Color-coded diffusion-tensor-imaging of posterior cingulate fiber tracts in mild cognitive impairment

Andreas Fellgiebel, Matthias J Müller, Paulo Wille, Paulo R Dellani, Armin Scheurich, Lutz G Schmidt, Peter Stoeter
Neurobiology of Aging 2005, 26 (8): 1193-8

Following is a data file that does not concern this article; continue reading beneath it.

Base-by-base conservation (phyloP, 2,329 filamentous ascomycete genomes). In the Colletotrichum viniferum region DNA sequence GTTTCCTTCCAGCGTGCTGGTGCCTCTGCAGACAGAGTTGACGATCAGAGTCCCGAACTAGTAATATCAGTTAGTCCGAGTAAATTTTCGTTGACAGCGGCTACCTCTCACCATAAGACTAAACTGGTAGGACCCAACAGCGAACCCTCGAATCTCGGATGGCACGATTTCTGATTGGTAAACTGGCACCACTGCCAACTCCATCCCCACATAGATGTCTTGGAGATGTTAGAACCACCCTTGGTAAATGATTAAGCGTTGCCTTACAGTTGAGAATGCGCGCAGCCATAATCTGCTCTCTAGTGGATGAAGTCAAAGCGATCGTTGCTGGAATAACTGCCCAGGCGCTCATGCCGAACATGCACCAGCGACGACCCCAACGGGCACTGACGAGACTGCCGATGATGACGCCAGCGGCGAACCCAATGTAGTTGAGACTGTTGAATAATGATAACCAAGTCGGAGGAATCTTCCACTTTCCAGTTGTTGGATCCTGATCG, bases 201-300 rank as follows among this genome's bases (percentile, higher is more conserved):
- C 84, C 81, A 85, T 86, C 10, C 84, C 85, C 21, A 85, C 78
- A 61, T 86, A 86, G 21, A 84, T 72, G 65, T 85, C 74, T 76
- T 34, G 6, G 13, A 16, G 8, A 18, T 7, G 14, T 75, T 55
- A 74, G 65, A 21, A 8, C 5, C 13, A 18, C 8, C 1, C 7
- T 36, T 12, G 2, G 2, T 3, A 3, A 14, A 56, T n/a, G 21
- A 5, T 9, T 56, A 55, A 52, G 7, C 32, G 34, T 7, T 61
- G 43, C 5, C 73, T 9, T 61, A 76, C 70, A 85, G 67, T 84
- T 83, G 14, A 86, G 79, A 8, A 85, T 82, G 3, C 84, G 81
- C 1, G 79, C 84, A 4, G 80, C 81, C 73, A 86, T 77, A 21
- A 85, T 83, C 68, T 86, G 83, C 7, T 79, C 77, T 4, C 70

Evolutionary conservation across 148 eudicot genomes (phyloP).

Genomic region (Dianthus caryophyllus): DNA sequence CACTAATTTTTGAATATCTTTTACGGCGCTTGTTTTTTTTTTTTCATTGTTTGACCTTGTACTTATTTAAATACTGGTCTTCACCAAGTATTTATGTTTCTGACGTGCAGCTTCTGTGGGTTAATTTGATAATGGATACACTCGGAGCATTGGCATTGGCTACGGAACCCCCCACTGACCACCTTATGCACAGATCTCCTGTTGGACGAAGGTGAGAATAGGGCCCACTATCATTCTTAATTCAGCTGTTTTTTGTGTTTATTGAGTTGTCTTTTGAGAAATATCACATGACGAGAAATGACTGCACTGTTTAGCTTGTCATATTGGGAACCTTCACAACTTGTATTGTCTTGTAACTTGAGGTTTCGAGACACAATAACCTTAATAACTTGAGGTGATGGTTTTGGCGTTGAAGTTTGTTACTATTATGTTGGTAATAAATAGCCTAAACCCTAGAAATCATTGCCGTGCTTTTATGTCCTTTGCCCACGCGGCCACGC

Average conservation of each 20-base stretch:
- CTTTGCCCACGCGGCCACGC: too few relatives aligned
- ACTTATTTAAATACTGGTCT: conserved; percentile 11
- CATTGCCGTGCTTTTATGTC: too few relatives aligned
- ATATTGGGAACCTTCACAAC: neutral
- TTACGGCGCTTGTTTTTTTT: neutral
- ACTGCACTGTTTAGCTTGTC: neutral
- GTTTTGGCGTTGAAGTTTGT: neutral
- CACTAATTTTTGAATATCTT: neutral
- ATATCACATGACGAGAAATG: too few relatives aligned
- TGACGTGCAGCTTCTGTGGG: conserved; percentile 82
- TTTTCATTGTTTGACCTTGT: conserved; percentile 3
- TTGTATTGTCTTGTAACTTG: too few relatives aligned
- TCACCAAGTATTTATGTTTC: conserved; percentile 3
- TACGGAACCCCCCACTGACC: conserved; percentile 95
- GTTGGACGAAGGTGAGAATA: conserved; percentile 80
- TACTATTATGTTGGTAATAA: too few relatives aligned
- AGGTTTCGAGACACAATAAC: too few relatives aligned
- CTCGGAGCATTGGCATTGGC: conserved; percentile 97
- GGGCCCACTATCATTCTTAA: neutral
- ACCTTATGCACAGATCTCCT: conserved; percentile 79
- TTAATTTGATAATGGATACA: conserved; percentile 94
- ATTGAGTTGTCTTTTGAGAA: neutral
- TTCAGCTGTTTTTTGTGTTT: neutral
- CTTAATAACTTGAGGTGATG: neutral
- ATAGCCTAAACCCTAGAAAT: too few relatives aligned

Different processes like microvascular dysfunction, free radical toxicity, beta-amyloid deposits, and Wallerian degeneration can cause functionally relevant disturbances of cerebral neuronal networks by myelin degeneration. Color-coded diffusion-tensor-imaging (ccDTI) allows the structural identification and quantification of myelinated fiber tracts. Particularly, posterior cingulate fiber tracts, which are regarded as important neuronal substrates of the network representing memory processing can be localized only imprecisely by conventional magnetic resonance imaging techniques. The posterior cingulate bundles were assessed by ccDTI in 17 patients with amnestic mild cognitive impairment (MCI), 25 patients with Alzheimer's dementia (DAT), and 21 age-matched controls. Additionally, DTI values were correlated with memory performance in the delayed verbal recall test. Fractional anisotropy and mean diffusivity differed significantly between MCI and controls, as well as between DAT and controls. Performance in the delayed verbal recall test of the entire study group correlated significantly with posterior cingulate bundle anisotropy and diffusivity. Using ccDTI seems, hence, a favorable strategy to detect and quantify the structural integrity of posterior cingulate white matter in MCI. Alterations of DTI parameters substantiate the involvement of white matter pathology in the development of MCI. Moreover, ccDTI could serve as in vivo method to investigate age and disease-related myelin alterations as potential morphological substrates of cognitive dysfunction.

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